— I Am Desperate

There are opportunities in IT and in banking and financial services, although the latter is getting hammered as of late because of the mortgage crisis nationally.

Before I can tell you what jobs are hot, you have to figure out what you want to do — what is right for you. You could find a tech job in the financial sector, or ditch the world of finance all together. The options are endless.

Your first step ASAP — do a personal inventory assessment, says JP Sakey, president of Raleigh, N.C.,-based recruiting company Headway Corporate Resources. Look for self-help books at your local bookstore. He and I recommend “What Color is Your Parachute?” as a good place to start.

What are your skills, your abilities and how do those jibe with what you want to do with your work life?

And please, Desperate, don’t panic and don’t get down on yourself. Many people, including this author, have spent time looking for work and the right career path. Let your spouse know you’re trying to figure out your next step and you need his or her help, patience and support.

I am a sophomore at a community college right now going to get my associate's degree.  I really don’t know what I want to do as of right now, so I was wondering if you knew of any careers that could fit me.  I am VERY shy when it comes to talking in front of people ... VERY SHY ... but on the flip side, I like to work with computers and like to do things myself.  I also like to boss people around ... that’s just me! I want to do something that is fun and I get to work with a lot of different people.  I plan on moving to the city when I get some money and get a little older.  Any suggestions will help!
— A. C., Raymond, Wash.

I don’t think I’ve come across a letter like this. Frankly, it made me laugh because on the one hand A.C. is “VERY shy” but on the other hand she wants to boss people around. And this shy person wants to find a job that allows her to work with a lot of different types of people.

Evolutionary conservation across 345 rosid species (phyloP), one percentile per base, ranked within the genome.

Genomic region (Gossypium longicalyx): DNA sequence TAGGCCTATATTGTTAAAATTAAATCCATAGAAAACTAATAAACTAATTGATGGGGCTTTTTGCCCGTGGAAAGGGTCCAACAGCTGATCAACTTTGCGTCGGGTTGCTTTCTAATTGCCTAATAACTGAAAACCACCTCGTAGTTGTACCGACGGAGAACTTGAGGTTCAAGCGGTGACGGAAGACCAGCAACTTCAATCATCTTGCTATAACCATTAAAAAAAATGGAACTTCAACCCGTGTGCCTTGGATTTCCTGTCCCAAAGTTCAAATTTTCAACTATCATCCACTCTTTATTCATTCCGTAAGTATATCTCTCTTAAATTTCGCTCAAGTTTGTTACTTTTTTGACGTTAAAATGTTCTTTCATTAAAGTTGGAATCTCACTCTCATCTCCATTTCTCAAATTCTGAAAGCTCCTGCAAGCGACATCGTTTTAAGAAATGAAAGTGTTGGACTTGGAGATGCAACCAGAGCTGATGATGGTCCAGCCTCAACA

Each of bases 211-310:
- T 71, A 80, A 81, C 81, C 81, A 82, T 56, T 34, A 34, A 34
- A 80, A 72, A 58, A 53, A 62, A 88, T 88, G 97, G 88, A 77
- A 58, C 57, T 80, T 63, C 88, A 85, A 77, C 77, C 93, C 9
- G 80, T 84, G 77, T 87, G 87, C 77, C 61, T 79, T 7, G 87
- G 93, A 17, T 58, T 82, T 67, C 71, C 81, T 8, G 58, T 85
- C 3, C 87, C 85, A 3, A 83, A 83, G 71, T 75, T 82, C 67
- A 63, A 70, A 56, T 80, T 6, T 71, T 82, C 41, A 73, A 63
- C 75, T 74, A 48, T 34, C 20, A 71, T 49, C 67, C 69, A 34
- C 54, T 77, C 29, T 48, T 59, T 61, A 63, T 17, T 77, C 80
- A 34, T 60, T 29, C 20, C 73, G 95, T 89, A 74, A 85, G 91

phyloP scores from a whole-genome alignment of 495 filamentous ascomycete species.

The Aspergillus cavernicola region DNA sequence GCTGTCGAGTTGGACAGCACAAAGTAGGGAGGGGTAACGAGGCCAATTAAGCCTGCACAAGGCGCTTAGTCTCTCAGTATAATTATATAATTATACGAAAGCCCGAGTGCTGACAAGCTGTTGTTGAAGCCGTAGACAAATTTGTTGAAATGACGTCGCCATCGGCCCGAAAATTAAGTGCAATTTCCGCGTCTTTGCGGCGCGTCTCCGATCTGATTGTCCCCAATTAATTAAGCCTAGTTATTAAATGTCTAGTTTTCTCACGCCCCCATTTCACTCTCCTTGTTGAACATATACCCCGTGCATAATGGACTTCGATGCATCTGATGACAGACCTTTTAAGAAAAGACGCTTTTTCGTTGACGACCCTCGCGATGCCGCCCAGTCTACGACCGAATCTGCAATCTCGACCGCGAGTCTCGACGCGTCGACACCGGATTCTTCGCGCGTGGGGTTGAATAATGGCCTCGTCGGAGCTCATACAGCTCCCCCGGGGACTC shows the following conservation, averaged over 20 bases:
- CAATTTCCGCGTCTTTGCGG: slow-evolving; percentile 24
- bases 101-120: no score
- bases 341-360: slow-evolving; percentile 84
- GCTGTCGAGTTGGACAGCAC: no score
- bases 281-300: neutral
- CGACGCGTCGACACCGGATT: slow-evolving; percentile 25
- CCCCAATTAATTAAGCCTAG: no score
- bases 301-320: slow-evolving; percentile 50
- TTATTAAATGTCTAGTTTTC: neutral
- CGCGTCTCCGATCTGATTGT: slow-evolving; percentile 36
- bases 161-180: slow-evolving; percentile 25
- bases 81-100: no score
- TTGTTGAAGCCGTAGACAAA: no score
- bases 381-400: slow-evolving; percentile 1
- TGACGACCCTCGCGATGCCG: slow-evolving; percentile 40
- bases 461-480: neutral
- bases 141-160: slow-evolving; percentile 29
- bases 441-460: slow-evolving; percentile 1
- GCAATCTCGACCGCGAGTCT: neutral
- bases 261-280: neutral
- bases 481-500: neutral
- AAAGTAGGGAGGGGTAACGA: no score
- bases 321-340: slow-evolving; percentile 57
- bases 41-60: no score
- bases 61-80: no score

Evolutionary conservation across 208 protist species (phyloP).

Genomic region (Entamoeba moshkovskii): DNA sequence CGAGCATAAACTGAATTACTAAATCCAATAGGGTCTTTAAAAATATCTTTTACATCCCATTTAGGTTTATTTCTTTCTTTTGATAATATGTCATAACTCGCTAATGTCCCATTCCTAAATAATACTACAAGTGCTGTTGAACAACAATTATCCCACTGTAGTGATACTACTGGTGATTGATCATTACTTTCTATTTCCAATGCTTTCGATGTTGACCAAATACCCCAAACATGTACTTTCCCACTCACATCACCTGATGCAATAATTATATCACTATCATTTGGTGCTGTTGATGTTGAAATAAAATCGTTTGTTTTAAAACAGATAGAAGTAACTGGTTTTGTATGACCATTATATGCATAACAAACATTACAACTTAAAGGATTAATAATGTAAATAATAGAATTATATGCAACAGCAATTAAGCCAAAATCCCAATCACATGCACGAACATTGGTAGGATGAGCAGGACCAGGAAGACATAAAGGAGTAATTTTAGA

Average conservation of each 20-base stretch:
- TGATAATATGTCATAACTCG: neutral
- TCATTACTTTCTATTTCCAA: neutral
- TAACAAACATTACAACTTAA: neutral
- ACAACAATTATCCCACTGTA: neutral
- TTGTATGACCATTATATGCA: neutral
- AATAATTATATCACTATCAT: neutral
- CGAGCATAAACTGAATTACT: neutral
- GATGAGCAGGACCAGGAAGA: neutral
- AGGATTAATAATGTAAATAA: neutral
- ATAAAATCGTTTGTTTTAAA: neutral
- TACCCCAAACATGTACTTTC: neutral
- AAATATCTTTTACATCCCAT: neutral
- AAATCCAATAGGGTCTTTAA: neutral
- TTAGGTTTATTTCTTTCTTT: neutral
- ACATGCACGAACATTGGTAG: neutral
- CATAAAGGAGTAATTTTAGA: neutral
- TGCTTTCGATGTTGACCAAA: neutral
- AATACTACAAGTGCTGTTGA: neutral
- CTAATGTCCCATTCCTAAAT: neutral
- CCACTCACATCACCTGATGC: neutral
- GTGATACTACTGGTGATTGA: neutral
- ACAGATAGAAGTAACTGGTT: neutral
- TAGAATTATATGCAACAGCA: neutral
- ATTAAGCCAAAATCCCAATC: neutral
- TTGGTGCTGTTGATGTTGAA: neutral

It sounds like you’re not really sure of yourself and what you’re all about, at least when it comes to the world of work. Hey, there’s nothing wrong with that. It sometimes takes a while to figure out how you can fit into a career mold, but if you want to be boss and want to interact with a lot of people, maybe you should look closely at why you label yourself as shy.

Are you really shy, or just afraid of the unknown? You can’t boss people around if you have trouble communicating with them.

And actually, as ClearRock's Stevens points out, bossing people around is not an effective management technique anyway.

If you are indeed shy and love computers then working in an IT department behind the scenes with your head down may work best for you. As a student, this might be a good time to start calling up local larger companies and finding out if you can intern in a firm’s IT department and see for yourself if it’s something you’d enjoy, Stevens advises.

If you just don’t want to work in a cube and be a geek, then Stevens strongly suggests you take some management courses soon so you can figure out the difference between a boss and bossy.